April Senase is at the front end of a potential job boom: women in manufacturing.
Senase, 35, is a trailblazer. She has worked numerous factory jobs for 13 years – often as the first, or only, woman on the production floor. She makes nearly $40 an hour, with overtime, in her day job running high-tech machinery at a factory that makes specialized industrial parts.
And in March, she took a second job as the first female instructor in computer-aided machining at Symbol Job Training Inc., a trade school that sits in the heart of a busy manufacturing hub in Skokie, Ill.
In her new role, she hopes to inspire more women to follow her lead.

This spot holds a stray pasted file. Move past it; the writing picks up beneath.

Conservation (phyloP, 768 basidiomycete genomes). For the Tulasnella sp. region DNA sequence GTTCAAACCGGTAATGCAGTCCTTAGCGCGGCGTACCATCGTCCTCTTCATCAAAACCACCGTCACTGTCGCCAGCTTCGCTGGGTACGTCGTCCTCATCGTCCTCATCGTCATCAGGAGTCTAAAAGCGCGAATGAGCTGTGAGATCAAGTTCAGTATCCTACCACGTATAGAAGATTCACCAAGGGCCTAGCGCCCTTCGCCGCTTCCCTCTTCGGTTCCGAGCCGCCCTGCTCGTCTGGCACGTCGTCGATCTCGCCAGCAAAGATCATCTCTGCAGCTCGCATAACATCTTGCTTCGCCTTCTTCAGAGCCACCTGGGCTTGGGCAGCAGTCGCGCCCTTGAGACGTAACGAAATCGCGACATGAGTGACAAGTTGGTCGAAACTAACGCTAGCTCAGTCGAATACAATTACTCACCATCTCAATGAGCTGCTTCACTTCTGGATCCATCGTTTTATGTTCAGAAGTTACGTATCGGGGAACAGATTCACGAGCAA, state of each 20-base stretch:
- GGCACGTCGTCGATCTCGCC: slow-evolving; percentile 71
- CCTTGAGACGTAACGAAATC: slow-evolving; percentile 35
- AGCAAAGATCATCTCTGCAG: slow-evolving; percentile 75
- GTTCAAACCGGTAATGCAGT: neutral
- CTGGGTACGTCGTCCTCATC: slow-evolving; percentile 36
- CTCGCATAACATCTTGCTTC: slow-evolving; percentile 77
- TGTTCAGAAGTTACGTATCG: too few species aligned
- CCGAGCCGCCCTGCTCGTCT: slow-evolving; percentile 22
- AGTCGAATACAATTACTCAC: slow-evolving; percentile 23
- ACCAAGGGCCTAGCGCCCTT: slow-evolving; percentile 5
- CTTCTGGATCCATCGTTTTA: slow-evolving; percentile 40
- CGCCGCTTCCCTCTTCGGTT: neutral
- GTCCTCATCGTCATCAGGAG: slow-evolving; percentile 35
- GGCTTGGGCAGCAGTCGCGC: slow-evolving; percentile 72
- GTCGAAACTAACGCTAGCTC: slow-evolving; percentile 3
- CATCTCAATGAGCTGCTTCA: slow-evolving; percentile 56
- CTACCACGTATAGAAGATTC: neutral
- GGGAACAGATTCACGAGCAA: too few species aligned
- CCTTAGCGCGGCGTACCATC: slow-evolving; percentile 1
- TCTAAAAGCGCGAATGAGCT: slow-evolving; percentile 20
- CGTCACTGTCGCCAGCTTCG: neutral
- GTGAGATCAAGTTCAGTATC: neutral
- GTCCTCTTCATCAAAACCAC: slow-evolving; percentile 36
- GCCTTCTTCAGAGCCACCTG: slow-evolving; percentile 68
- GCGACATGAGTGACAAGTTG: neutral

According to the National Association of Manufacturers, about a third of all manufacturing workers today are women.
But manufacturing is rapidly being transformed from a labor-intensive field to a high-tech one. The change, and a nascent pick up in domestic manufacturing, has created thousands of factory jobs nationwide that, experts say, more women are starting to seek out.
“Women are very detailed-oriented,” said Senase. ”You need that approach in manufacturing today because the work is so much more precise.”
Post time: Jul-24-2020